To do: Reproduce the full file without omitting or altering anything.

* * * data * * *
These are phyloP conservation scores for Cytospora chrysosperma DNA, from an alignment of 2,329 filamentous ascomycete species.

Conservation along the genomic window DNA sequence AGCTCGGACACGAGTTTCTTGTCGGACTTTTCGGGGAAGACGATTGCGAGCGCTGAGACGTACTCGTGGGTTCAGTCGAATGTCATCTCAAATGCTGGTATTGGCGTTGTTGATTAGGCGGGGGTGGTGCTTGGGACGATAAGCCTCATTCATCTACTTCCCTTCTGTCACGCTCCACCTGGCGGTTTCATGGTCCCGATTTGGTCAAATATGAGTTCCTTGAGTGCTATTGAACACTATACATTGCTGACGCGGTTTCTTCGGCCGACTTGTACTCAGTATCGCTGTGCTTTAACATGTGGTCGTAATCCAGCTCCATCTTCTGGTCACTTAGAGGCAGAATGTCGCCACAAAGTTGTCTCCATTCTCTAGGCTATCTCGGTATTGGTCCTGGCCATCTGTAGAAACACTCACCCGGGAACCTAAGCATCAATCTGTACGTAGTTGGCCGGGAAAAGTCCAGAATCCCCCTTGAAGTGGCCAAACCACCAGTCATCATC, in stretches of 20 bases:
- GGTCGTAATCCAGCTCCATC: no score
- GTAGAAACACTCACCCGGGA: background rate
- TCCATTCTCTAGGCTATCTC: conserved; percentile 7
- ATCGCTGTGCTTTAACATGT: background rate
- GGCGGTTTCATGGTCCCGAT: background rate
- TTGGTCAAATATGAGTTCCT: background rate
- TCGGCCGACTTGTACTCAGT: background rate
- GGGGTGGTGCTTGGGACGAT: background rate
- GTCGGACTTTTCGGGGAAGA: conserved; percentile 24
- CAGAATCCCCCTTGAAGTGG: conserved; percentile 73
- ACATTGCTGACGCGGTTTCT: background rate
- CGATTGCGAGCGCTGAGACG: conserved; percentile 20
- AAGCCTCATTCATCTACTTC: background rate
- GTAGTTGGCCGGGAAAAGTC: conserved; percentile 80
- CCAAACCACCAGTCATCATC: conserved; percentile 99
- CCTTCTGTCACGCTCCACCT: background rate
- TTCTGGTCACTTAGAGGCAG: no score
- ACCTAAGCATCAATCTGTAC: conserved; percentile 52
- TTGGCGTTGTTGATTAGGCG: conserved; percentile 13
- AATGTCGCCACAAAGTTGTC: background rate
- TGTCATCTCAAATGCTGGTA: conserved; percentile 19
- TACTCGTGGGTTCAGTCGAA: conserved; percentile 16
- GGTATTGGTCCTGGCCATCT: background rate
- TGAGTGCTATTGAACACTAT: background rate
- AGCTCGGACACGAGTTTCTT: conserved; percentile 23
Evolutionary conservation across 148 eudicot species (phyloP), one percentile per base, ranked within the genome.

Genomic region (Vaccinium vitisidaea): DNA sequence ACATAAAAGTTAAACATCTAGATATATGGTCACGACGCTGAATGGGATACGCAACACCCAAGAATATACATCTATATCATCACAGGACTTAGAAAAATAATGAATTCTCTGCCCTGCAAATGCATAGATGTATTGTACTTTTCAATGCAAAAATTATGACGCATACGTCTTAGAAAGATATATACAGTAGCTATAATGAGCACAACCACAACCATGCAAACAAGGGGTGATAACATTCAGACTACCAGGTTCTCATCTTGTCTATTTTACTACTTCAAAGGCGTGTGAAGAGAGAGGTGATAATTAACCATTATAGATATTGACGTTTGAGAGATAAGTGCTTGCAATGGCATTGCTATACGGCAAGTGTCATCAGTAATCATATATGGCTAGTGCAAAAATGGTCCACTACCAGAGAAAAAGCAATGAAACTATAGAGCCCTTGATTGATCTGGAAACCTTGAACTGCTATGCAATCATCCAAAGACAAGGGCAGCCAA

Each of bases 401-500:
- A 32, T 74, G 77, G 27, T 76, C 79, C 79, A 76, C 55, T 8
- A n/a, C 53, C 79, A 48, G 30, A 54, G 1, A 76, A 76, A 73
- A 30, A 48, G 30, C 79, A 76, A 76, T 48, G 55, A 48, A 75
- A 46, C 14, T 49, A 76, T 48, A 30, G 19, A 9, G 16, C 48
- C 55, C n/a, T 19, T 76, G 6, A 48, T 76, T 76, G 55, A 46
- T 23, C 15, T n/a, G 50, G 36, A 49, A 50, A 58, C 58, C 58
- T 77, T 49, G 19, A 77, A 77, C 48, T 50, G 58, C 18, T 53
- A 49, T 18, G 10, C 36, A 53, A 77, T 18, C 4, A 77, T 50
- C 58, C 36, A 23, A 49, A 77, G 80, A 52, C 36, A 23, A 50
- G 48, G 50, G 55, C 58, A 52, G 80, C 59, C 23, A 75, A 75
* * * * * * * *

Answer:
These are phyloP conservation scores for Cytospora chrysosperma DNA, from an alignment of 2,329 filamentous ascomycete species.

Conservation along the genomic window DNA sequence AGCTCGGACACGAGTTTCTTGTCGGACTTTTCGGGGAAGACGATTGCGAGCGCTGAGACGTACTCGTGGGTTCAGTCGAATGTCATCTCAAATGCTGGTATTGGCGTTGTTGATTAGGCGGGGGTGGTGCTTGGGACGATAAGCCTCATTCATCTACTTCCCTTCTGTCACGCTCCACCTGGCGGTTTCATGGTCCCGATTTGGTCAAATATGAGTTCCTTGAGTGCTATTGAACACTATACATTGCTGACGCGGTTTCTTCGGCCGACTTGTACTCAGTATCGCTGTGCTTTAACATGTGGTCGTAATCCAGCTCCATCTTCTGGTCACTTAGAGGCAGAATGTCGCCACAAAGTTGTCTCCATTCTCTAGGCTATCTCGGTATTGGTCCTGGCCATCTGTAGAAACACTCACCCGGGAACCTAAGCATCAATCTGTACGTAGTTGGCCGGGAAAAGTCCAGAATCCCCCTTGAAGTGGCCAAACCACCAGTCATCATC, in stretches of 20 bases:
- GGTCGTAATCCAGCTCCATC: no score
- GTAGAAACACTCACCCGGGA: background rate
- TCCATTCTCTAGGCTATCTC: conserved; percentile 7
- ATCGCTGTGCTTTAACATGT: background rate
- GGCGGTTTCATGGTCCCGAT: background rate
- TTGGTCAAATATGAGTTCCT: background rate
- TCGGCCGACTTGTACTCAGT: background rate
- GGGGTGGTGCTTGGGACGAT: background rate
- GTCGGACTTTTCGGGGAAGA: conserved; percentile 24
- CAGAATCCCCCTTGAAGTGG: conserved; percentile 73
- ACATTGCTGACGCGGTTTCT: background rate
- CGATTGCGAGCGCTGAGACG: conserved; percentile 20
- AAGCCTCATTCATCTACTTC: background rate
- GTAGTTGGCCGGGAAAAGTC: conserved; percentile 80
- CCAAACCACCAGTCATCATC: conserved; percentile 99
- CCTTCTGTCACGCTCCACCT: background rate
- TTCTGGTCACTTAGAGGCAG: no score
- ACCTAAGCATCAATCTGTAC: conserved; percentile 52
- TTGGCGTTGTTGATTAGGCG: conserved; percentile 13
- AATGTCGCCACAAAGTTGTC: background rate
- TGTCATCTCAAATGCTGGTA: conserved; percentile 19
- TACTCGTGGGTTCAGTCGAA: conserved; percentile 16
- GGTATTGGTCCTGGCCATCT: background rate
- TGAGTGCTATTGAACACTAT: background rate
- AGCTCGGACACGAGTTTCTT: conserved; percentile 23
Evolutionary conservation across 148 eudicot species (phyloP), one percentile per base, ranked within the genome.

Genomic region (Vaccinium vitisidaea): DNA sequence ACATAAAAGTTAAACATCTAGATATATGGTCACGACGCTGAATGGGATACGCAACACCCAAGAATATACATCTATATCATCACAGGACTTAGAAAAATAATGAATTCTCTGCCCTGCAAATGCATAGATGTATTGTACTTTTCAATGCAAAAATTATGACGCATACGTCTTAGAAAGATATATACAGTAGCTATAATGAGCACAACCACAACCATGCAAACAAGGGGTGATAACATTCAGACTACCAGGTTCTCATCTTGTCTATTTTACTACTTCAAAGGCGTGTGAAGAGAGAGGTGATAATTAACCATTATAGATATTGACGTTTGAGAGATAAGTGCTTGCAATGGCATTGCTATACGGCAAGTGTCATCAGTAATCATATATGGCTAGTGCAAAAATGGTCCACTACCAGAGAAAAAGCAATGAAACTATAGAGCCCTTGATTGATCTGGAAACCTTGAACTGCTATGCAATCATCCAAAGACAAGGGCAGCCAA

Each of bases 401-500:
- A 32, T 74, G 77, G 27, T 76, C 79, C 79, A 76, C 55, T 8
- A n/a, C 53, C 79, A 48, G 30, A 54, G 1, A 76, A 76, A 73
- A 30, A 48, G 30, C 79, A 76, A 76, T 48, G 55, A 48, A 75
- A 46, C 14, T 49, A 76, T 48, A 30, G 19, A 9, G 16, C 48
- C 55, C n/a, T 19, T 76, G 6, A 48, T 76, T 76, G 55, A 46
- T 23, C 15, T n/a, G 50, G 36, A 49, A 50, A 58, C 58, C 58
- T 77, T 49, G 19, A 77, A 77, C 48, T 50, G 58, C 18, T 53
- A 49, T 18, G 10, C 36, A 53, A 77, T 18, C 4, A 77, T 50
- C 58, C 36, A 23, A 49, A 77, G 80, A 52, C 36, A 23, A 50
- G 48, G 50, G 55, C 58, A 52, G 80, C 59, C 23, A 75, A 75